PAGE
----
Member Since: 20th Aug 2009
19th Jun 2020
No that's not correct.
4th Jun 2020
If a sole trader doesn't repay their bounce back loan then they presumably risk their personal assets.
Those with Ltd Companies - I have spoken to a bank who seem to think that the government will expect them to jump through hoops first to collect the loan before relying on the guarantee. Presumably this means enforcing the DLA?
4th Jun 2020
I have now signed up the husband as a client. All PII and engagement letter is in place
He has employment income £20k per annum and nothing else to go on his tax return. [Please don't open up any distraction around the requirement to do a tax return or whether I am charging the correct amount of fees as this is not relevant to my post]
The only other potential thing to add to his tax return is some labour he did for his wife who owns a rental property. She paid him £500 for doing end of tenancy work which was commercially valued at £500.
I believe that this is covered under the trading allowance and no tax falls due. Unless there is any restriction around connected parties. I wonder if others agree.
3rd Jun 2020
The industry is the 'accountancy industry'...it's bizarely off point but here is a typical scenario....
Individual visits accountant as they have some income assessable to tax. They also state that their wife or husband also receives a small income and asks whether their spouse is liable to tax. Rather than send them away and suggest to them that it is a strange question and 'why isn't their spouse getting separate advice', I put myself in their shoes and decide to be their family accountant who will hopefully act for both.
Anyway, lets park that scenario (and hopefully you will?)
If, as a property owner (AST), the client needs to do some end of tenancy work (cleaning, mending, fetching and carrying) but doesn't have the time then yes, they will need someone to do it for a fee. That is why I don't doubt that it is allowable - as my question alluded to.
The reason I ask for a second opinion is it is open to abuse and I haven't seen the usual cowboy accountants telling everyone with property income to pay their spouse, son, dog and grandad £1000 each for labour.
Obviously in that scenario it doesn't work for me. But I've come across the odd one man band who employs a spouse who clearly doesn't do any work for the business and has no other income.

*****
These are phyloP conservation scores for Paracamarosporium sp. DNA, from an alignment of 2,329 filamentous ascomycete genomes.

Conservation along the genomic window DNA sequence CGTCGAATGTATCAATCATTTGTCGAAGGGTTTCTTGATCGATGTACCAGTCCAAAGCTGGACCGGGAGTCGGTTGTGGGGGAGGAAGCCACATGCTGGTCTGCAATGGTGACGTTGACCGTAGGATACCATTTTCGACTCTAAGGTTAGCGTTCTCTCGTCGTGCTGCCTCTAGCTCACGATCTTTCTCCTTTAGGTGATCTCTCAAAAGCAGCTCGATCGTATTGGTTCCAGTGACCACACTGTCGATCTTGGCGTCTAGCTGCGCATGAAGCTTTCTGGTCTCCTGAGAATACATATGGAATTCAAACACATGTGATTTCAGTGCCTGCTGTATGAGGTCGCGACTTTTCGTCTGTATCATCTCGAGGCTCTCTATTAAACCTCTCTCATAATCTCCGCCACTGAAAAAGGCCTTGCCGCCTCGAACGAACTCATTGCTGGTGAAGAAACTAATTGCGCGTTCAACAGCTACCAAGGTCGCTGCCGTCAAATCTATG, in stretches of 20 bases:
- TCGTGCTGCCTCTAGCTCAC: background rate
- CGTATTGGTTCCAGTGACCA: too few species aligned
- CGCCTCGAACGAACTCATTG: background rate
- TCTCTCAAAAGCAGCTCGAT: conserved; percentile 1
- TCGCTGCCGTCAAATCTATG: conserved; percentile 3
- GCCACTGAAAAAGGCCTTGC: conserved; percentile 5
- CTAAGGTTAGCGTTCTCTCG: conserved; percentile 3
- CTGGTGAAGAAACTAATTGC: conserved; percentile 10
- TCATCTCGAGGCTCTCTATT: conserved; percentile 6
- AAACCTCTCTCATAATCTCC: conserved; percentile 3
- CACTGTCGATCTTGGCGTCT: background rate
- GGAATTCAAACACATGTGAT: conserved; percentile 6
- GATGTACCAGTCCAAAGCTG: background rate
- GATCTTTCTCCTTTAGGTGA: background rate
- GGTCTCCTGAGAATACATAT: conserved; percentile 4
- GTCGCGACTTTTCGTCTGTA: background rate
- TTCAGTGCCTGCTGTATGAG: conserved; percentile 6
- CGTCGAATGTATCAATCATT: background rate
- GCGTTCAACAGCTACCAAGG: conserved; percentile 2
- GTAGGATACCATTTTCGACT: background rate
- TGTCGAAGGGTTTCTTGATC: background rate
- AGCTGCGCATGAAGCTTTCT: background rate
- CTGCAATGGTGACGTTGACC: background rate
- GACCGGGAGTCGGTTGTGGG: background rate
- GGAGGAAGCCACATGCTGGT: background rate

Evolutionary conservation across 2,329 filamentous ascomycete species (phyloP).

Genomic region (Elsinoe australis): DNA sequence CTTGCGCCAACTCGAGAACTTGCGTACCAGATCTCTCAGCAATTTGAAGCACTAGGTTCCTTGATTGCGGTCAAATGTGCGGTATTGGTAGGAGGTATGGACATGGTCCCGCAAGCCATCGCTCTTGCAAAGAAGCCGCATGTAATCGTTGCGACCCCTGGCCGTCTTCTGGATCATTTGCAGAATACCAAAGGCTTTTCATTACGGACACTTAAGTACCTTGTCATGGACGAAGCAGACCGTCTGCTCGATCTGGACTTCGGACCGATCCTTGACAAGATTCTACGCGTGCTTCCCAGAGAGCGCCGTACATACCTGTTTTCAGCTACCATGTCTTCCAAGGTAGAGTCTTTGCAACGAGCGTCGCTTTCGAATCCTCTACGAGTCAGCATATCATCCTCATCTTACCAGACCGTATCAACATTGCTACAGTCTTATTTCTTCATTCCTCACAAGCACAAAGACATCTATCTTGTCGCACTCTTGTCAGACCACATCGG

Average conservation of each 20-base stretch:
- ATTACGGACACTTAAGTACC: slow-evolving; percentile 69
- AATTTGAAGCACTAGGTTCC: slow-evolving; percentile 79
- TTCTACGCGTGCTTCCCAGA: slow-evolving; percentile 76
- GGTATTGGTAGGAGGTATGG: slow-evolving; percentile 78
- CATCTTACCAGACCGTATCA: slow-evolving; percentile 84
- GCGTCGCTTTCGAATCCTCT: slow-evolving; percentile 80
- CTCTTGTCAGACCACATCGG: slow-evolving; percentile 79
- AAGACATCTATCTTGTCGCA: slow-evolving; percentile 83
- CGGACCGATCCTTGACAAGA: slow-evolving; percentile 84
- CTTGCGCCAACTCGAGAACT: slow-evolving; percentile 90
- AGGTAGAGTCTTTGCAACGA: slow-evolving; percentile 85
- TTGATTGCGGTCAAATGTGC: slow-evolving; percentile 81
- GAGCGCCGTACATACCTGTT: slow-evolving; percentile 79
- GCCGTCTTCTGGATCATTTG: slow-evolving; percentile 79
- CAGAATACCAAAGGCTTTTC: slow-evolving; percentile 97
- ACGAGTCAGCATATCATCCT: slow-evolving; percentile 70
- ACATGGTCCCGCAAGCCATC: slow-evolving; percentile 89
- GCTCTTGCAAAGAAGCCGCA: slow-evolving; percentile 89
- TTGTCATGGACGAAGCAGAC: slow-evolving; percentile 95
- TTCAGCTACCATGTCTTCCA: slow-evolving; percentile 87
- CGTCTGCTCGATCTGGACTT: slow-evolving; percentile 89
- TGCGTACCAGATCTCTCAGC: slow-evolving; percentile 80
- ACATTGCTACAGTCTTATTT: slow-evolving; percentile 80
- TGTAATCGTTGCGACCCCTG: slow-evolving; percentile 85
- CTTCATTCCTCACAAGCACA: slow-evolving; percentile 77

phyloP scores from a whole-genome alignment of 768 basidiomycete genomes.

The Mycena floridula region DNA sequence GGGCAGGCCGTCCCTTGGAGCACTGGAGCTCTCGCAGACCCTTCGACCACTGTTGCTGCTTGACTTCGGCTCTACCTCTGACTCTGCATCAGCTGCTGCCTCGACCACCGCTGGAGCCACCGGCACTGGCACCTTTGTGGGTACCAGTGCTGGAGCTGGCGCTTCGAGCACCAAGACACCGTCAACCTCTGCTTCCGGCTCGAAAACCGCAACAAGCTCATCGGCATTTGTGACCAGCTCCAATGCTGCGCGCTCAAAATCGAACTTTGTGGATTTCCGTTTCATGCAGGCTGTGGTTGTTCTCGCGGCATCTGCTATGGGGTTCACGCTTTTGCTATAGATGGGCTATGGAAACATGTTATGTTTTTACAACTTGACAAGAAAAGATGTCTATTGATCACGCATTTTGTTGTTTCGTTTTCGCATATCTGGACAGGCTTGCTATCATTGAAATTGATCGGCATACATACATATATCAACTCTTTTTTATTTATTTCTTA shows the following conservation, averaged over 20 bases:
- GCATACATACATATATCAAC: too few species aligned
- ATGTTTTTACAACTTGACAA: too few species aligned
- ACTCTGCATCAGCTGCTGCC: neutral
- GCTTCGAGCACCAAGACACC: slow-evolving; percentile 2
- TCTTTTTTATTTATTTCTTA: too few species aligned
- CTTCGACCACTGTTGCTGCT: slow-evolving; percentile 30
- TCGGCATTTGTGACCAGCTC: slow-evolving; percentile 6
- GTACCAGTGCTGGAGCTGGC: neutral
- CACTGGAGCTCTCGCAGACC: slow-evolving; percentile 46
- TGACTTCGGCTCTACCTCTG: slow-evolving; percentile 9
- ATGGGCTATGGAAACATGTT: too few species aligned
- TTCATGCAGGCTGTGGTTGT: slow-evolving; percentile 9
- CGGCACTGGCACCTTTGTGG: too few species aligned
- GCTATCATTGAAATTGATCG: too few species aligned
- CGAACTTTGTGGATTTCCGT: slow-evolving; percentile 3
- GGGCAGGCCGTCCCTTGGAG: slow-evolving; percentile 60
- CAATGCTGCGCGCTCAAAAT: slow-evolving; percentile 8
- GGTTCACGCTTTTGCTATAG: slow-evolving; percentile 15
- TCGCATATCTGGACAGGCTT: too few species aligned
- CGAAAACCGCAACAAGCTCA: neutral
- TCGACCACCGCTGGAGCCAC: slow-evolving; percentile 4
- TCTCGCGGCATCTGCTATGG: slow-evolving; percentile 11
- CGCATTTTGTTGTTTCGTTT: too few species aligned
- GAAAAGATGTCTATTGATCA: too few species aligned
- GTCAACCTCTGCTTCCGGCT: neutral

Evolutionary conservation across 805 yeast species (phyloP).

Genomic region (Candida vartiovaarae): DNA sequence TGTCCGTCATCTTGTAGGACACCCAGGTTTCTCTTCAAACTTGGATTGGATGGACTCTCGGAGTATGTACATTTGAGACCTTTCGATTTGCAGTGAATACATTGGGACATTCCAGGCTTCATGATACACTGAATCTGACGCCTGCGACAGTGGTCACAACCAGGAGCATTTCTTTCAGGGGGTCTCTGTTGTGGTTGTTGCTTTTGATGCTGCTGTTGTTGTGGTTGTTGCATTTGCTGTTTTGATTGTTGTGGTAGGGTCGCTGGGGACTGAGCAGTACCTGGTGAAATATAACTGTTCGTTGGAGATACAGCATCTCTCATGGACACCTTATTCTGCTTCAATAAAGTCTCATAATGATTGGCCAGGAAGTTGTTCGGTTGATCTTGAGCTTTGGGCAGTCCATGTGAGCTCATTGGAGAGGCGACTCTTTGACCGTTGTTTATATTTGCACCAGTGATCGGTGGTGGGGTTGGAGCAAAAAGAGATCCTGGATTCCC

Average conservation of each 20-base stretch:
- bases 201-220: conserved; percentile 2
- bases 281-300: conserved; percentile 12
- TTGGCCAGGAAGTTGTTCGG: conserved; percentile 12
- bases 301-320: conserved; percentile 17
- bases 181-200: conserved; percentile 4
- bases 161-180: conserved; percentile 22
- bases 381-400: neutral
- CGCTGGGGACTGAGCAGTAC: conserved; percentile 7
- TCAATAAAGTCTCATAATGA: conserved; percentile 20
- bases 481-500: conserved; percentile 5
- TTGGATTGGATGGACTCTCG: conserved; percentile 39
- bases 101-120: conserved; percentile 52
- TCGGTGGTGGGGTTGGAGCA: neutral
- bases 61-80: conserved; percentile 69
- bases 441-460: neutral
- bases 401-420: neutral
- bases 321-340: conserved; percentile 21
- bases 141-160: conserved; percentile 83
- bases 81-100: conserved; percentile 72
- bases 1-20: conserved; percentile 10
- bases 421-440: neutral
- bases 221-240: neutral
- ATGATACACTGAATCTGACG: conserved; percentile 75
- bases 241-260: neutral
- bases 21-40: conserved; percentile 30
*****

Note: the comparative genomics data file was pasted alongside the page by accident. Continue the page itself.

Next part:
There are some restrictions that are in place when it comes to connected parties (i.e. Employment Allowance, trivial benefits etc etc), but I have never heard of one in respect of the trading allowance.
I am making the assumption that there are none and came here for someone to challenge my assessment. But to answer your question again - yes, my client would have paid a suitably qualified person the same £500.
3rd Jun 2020
For the benefit of the tape, I have not edited my original question.
"Client has treated it as an allowable expense....I am assuming this is fine as I cannot see any restrictions. Does anyone disagree?"
As for acting for family members. It's quite common in my industry when acting for a client that pays family members to ask for advice on the tax treatment on them too. Employed individuals don't have an accountant to act for them when receiving a small income.
But thanks for your interest in my question.
29th Apr 2020
The only time when NMW is relevant is if the employee is continuing to do some training i.e. an apprentice.
However it is far more likely that the furlough payment more than covers the few hours that they are required to do. Despite this I have a client who is insisting they have to top up their wage for the hours of traning done x20% of NMW. This isn't the case but as it adds up to £2.50 I'm letting it go.
19th Apr 2020
I would fully expect them to tally your answer to the PAYE records that they hold.
10th Apr 2020
That's not going to be a game changer for us. If the payslip hasn't already separately identified the furlough and top up element then it's the same calculation you would have done when employer determined how they were paying furloughed staff.
10th Apr 2020
It's a copy and paste as the data they have said you need is also on the payroll system. Obviously it depends on your software but with Bright pay for example you can add columns.
If it won't calc 80% then I will export to excel and add this column. It's not beyond the capability of an accountant.
10th Apr 2020
The biggest problem will come from those clients that have never been succesfully registered as agents. In most cases this is because HMRC do not have their current address and this probably needs a call to HMRC to update. The lead time to sort this is already longer than the 4 working days before the portal opens and typically it will be those clients that need the money the most that will be affected.
However other than that, there is no need to go resubmitting any payrolls. Copy and paste the name, NI number, wage, pension and ERS NIC from your employer summary per employee into the portal - hopefully it will calculate 80% of that automatically(?) and cap at £2.5k.
I'm hoping it's a pretty basic process. Obviously it is extra time that you didn't plan for but it should be basic data entry for someone. We have created a new item in payroll for furloughed workers and hope that will make the process easier.